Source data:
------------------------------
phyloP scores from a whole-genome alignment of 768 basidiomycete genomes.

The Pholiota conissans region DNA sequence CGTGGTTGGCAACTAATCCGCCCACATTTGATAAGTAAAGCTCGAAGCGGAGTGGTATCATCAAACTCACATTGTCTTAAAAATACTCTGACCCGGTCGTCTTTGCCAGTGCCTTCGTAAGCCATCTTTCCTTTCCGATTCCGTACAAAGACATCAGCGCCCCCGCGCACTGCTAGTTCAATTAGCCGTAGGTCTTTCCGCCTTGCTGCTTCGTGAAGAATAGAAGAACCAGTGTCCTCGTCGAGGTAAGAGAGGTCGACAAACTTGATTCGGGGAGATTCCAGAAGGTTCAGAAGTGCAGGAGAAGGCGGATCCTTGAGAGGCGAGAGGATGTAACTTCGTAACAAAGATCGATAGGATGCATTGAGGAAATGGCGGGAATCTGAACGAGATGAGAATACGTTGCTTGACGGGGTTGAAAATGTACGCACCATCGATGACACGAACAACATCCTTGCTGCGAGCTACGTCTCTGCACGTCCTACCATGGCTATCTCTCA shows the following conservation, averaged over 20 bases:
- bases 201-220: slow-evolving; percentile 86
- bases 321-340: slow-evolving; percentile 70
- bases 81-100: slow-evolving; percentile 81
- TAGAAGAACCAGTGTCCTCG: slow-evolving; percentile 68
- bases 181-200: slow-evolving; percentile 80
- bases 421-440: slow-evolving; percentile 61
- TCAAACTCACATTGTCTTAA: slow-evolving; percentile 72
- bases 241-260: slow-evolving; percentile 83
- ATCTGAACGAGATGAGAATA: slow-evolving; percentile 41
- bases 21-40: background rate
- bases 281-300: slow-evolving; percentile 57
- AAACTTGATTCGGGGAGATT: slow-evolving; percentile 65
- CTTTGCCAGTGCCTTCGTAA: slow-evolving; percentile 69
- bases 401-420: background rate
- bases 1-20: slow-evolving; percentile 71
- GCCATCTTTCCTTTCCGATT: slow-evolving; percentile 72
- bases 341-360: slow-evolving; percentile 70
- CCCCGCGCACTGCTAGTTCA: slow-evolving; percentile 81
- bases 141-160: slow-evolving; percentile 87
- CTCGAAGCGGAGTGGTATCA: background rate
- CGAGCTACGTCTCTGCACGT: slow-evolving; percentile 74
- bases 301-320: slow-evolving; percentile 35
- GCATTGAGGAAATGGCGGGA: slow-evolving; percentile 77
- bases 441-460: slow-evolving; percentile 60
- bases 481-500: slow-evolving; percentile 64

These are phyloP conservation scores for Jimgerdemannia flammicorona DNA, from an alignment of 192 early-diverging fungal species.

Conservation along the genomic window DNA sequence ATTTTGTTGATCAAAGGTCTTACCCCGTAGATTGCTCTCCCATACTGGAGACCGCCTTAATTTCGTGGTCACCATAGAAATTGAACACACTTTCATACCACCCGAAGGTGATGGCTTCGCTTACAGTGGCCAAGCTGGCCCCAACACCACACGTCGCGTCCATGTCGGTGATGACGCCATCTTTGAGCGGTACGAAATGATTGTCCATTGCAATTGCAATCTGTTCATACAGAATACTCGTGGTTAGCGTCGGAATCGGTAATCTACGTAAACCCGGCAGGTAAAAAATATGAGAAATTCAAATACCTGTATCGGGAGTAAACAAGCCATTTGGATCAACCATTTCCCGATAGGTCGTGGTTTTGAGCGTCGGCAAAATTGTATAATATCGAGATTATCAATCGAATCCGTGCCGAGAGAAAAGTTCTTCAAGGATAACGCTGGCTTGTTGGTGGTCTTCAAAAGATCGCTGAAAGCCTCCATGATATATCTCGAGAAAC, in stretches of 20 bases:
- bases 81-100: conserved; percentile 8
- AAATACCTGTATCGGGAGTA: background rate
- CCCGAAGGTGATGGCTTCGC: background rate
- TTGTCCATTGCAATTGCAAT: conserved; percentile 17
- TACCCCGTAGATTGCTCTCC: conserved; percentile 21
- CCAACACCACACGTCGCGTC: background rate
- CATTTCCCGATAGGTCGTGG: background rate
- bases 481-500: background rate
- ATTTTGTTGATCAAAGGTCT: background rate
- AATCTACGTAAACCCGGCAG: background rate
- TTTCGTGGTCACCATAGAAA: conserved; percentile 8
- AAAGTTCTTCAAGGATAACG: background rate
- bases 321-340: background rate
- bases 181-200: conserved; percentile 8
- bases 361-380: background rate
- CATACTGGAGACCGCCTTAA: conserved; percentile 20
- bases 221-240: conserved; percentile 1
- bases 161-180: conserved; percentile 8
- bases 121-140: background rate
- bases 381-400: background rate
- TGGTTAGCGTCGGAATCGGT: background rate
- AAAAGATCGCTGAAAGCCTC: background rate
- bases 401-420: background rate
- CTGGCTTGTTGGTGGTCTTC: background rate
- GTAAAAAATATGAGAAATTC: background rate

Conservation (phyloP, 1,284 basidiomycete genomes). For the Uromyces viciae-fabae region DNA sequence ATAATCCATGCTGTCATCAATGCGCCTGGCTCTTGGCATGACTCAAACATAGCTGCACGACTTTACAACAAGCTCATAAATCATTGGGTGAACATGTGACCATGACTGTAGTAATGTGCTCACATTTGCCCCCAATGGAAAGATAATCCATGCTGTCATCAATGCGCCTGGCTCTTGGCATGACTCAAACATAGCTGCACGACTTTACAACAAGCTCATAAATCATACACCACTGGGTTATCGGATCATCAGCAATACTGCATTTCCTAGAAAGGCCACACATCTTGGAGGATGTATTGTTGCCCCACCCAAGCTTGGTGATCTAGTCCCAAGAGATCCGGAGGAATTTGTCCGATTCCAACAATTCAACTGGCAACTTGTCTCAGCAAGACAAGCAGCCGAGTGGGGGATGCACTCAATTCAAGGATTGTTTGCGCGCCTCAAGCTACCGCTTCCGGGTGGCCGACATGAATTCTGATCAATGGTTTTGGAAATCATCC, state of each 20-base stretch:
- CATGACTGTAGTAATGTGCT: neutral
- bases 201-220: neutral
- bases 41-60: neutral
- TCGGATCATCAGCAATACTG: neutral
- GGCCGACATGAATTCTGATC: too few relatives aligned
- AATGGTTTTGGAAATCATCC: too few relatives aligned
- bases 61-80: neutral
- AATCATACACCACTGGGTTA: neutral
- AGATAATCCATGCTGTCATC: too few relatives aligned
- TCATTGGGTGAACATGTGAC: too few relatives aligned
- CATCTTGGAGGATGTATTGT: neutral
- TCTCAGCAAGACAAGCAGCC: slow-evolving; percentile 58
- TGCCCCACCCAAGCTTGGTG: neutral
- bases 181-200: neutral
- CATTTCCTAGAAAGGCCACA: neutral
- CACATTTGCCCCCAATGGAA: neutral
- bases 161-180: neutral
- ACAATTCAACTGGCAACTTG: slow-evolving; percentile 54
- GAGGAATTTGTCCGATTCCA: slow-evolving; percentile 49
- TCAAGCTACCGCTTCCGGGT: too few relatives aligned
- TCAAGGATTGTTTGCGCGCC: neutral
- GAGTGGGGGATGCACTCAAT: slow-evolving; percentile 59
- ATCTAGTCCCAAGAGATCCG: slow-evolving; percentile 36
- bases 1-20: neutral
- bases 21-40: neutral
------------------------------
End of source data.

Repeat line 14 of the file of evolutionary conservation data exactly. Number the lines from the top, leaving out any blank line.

- AAACTTGATTCGGGGAGATT: slow-evolving; percentile 65